Category Archives: Health

Essential workers keep the world going ’round – even in pandemic

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Essential workers without PPE – Photo by Remy Gieling on Unsplash

This strange time in history has me reading and listening to the news more than I ever have. Saw something this morning that got me wondering; Latino workers in essential jobs tend to suffer more infectious outbreaks of COVID-19. So where are these “essential jobs” and what do we know about them?

The Economic Policy Institute conducts extensive studies and recently compiled their 2019 data into tables of demographics about the 55+million workers deemed essential in our country. Those people going to work every day during the COVID pandemic…taking care of our needs despite the danger to themselves and their families. The industries that employ 60+% of essential workers are:

  • Health care – 30.2% of all essential workers
  • Agriculture and food – 20.6%
  • Industrial, commercial, residential facilities and services – 12.3%

All the rest of the industries deemed essential are in single-digit percentages of that 55+ million workers. If you’ve got the time to review, these tables reveal some fascinating facts.

News sources report that many  of these essential workers don’t have adequate access to effective PPE (personal protective equipment like masks and gloves) and are not able to keep proper distancing while working in close quarters. Unsurprisingly, then, they get infected in greater numbers with the coronavirus.

Imagine a world without enough people to work these jobs…with limited access to the services these workers provide.

Say thank you to these folks when you see them they do their thing: Treat your sciatica. Repair your vehicle. Cook your meal. Drop off your package. Fill your tooth. Deliver your food. PIck up your garbage. Take your temperature. Do your laundry. Drive you home.

And if you have any ability to affect such things, stand up for their right to be protected during this pandemic. Thank you, people.

P.S. Oh, and check out the wages table. The average gap between male and female pay in many industries looks to be ~$2 to $4/hour. Yep, really.

 

 

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Thank you to those who continue to serve in these perilous times

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Coronavirus looks like it’s going to be around for quite a while. Thank you to the scientists who are working assiduously to find a vaccine and/or a viable treatment. Thank you to the brave people who continue to work in critical industries – health, food, utilities and so on – despite the threat. May they remain healthy and their work bear fruit soon.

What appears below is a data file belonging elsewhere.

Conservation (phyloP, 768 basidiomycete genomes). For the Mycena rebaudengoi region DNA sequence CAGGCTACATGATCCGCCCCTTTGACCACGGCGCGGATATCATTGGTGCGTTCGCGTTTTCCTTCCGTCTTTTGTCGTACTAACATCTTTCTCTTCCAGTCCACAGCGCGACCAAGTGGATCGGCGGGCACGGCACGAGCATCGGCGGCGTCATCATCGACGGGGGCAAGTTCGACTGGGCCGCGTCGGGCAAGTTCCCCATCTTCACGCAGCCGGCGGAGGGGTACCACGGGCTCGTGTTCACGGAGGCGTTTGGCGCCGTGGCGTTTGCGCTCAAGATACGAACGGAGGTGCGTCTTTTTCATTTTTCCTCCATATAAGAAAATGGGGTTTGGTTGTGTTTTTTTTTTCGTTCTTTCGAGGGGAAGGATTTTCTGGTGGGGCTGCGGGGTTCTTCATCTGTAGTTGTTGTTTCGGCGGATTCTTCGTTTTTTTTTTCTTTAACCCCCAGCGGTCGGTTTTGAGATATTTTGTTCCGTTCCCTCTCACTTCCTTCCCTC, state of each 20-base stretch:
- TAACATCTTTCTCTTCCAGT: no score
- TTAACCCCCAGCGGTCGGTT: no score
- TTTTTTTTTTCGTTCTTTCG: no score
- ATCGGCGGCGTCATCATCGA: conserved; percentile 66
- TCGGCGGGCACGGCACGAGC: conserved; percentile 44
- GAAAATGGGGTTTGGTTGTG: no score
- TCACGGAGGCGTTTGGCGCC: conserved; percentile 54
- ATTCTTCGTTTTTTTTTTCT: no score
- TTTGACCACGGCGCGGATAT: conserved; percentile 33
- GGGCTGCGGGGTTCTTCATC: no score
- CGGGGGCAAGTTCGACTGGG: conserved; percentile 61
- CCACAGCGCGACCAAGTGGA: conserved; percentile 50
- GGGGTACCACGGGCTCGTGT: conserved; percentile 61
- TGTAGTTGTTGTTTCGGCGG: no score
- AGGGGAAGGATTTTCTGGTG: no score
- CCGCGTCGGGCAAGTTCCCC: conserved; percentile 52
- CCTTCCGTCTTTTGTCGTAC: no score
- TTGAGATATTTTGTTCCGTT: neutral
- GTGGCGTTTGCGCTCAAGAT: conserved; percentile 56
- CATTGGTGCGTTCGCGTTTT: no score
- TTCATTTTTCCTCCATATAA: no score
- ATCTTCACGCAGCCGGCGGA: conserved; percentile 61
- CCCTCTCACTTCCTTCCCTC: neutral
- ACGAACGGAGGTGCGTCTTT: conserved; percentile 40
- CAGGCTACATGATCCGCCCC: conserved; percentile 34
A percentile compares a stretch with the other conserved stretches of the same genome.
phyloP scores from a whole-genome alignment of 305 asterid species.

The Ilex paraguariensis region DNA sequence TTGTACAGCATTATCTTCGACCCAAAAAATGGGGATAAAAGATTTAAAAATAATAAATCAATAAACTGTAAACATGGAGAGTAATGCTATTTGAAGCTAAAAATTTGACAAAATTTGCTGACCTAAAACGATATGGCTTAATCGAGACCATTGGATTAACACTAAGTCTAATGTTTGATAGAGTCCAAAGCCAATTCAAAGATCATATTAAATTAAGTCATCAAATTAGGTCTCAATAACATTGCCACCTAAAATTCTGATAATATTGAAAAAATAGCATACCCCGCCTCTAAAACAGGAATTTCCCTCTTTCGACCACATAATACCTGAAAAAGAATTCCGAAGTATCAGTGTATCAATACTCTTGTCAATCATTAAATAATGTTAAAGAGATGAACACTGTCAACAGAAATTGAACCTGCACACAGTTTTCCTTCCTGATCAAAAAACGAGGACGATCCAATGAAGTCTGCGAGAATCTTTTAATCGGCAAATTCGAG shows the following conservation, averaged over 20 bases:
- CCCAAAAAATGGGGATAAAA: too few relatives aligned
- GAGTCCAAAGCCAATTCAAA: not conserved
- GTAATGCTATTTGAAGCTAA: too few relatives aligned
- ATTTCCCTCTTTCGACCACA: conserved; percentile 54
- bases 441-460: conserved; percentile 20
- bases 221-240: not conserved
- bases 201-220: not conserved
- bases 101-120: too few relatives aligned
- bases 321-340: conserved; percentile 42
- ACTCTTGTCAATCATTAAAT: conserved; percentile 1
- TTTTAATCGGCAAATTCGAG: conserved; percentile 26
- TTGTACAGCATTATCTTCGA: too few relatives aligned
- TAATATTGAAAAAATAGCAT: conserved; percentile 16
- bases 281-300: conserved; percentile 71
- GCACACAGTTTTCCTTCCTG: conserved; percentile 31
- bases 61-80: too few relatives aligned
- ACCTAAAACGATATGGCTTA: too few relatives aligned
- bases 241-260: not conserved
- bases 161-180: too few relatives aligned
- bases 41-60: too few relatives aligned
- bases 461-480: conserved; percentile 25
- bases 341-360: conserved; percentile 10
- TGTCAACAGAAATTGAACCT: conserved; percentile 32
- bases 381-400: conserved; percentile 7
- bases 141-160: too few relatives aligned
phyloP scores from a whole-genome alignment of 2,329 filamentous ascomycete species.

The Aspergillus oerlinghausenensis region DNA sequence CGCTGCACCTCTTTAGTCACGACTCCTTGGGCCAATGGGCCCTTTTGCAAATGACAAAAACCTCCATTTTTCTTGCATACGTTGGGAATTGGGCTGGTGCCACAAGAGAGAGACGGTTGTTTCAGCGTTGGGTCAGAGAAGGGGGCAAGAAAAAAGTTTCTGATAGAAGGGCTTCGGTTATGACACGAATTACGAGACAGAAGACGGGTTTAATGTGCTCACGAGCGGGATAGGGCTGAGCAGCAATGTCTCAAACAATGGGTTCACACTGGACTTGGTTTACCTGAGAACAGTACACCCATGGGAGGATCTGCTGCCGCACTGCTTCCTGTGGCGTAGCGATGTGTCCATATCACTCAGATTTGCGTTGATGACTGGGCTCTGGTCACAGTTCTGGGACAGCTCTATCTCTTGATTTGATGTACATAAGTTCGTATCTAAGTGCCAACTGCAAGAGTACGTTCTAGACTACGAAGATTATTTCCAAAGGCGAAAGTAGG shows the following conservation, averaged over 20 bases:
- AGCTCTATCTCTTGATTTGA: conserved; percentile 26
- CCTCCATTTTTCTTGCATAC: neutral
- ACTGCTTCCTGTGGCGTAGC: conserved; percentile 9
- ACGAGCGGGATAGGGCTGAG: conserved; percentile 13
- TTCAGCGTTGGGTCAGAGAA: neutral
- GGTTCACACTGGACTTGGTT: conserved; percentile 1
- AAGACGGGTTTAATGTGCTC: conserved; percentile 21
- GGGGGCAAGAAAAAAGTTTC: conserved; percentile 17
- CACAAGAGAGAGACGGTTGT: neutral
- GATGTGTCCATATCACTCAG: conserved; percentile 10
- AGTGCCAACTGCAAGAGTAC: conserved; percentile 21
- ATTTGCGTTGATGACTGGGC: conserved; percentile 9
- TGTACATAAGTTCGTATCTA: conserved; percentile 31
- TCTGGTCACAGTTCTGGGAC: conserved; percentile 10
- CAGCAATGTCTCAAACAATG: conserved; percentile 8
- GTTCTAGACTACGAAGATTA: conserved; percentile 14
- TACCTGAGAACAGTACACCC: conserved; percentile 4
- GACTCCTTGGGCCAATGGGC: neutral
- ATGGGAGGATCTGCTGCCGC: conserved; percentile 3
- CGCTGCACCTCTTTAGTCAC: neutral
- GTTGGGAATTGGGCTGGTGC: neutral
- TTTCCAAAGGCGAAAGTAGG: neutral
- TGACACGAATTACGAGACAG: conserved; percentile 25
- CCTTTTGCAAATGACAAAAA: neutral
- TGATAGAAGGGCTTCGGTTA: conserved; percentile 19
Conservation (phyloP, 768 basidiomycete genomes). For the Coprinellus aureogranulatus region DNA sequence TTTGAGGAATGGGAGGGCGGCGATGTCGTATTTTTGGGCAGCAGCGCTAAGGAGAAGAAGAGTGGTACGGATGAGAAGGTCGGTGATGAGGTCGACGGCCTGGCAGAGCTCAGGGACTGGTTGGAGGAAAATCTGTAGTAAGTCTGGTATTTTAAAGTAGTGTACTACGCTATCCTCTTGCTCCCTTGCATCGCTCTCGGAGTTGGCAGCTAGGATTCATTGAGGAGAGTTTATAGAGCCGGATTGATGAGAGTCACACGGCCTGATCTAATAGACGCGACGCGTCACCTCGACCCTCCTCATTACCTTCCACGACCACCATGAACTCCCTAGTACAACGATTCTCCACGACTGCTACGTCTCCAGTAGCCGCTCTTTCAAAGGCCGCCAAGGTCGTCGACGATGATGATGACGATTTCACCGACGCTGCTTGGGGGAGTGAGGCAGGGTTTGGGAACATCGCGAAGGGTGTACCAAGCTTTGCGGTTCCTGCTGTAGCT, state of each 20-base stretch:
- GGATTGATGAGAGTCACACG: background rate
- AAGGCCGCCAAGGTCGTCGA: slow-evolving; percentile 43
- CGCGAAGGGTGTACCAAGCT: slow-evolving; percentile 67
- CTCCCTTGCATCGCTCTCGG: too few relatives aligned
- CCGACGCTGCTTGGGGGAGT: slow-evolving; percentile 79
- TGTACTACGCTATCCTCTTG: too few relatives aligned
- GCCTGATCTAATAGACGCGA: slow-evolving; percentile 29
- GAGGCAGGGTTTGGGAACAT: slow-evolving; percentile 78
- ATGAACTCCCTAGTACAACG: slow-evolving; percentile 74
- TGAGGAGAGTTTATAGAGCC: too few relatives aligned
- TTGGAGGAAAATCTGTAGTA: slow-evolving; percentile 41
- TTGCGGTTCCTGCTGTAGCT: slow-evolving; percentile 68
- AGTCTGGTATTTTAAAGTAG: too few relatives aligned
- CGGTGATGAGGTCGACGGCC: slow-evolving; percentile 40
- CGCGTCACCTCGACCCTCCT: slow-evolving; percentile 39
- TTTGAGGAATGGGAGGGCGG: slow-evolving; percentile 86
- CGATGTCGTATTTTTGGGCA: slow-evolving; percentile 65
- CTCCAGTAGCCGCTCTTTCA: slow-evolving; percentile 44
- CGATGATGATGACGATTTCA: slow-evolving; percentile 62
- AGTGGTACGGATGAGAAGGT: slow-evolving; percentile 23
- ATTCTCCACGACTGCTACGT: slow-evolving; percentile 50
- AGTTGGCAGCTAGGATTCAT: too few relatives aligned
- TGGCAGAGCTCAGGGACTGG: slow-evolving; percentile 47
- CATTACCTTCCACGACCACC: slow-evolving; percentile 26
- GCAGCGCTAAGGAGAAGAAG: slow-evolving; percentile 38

We are all of us being called upon now to meet challenges unheard-of in the lifetimes of any of us alive today. We can try to support the industries most threatened – restaurants, theaters, etc. – to the best of our abilities (e.g., here’s a link to donate to help the 130 now-out-of-work staffers at Carnivale Restaurant).  We can live in our newly curtailed worlds – thank God for the Internet – and we need not let fear take us over.

Indo Pacific barrier reef

Nothing is or ever will be the same. To help you find solace and peacefulness as you re-imagine your life, here’s a link to your own personal fish tank – the Georgia Aquarium’s live cam feed of the Indo-Pacific barrier reef.

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Book review: Prediabetes: A complete Guide

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Book review. Prediabetes: A complete Guide, by Joy Bauer, MS, RDN. If you’re well over 55, even if you’ve mostly eaten relatively healthy during your life, your body may try to double-cross you in the area of insulin resistance – which is the cause of Type II diabetes. Even people who have long eaten lots of veggies and tried to avoid empty carbs and added sugars may become susceptible to this physiological change. The thing is, diabetes is a brutal disease that affects every part of your life and can ravage your body. And worse yet, it’s very hard to keep in check. But there’s hope if you’re not there yet.

if you and your doctor watch your sugar, you may catch this bodily rebellion early – in what’s known as the “prediabetes” stage. This is a time when your body is warning you of impending problems that can easily lead to the full-blown disease condition. But it’s also a time when you can change the course of your “golden” years. This book, written by a nurse who’s also a registered dietitian, is like a map you can follow that’ll lead to the better health that can reverse the rising-blood-sugar situation and keep you from having to live forever with the much-feared-and-for-good-reason Type II Diabetes demon.

There are recipes in the book, but more than that, it’s a guide for changing the way you buy, prepare and consume food. She gives you small steps to take first – because you do have a little time before prediabetes goes over the edge to a permanent state – that will start getting you used to eating food with less sodium and fat yet more nutrition. And then she gives additional ways to ramp up the nutrition and dial back the bad stuff without feeling like you’re suffering. So when you start changing things like cheese dip to quacamole, onion dip to hummus, and bagels to English muffins or bagel thins, you won’t be in so much confusion about what’s good for you. This is a good guide as to what changes you need to make. Diabetes is nasty. Read this book carefully and learn to protect yourself.

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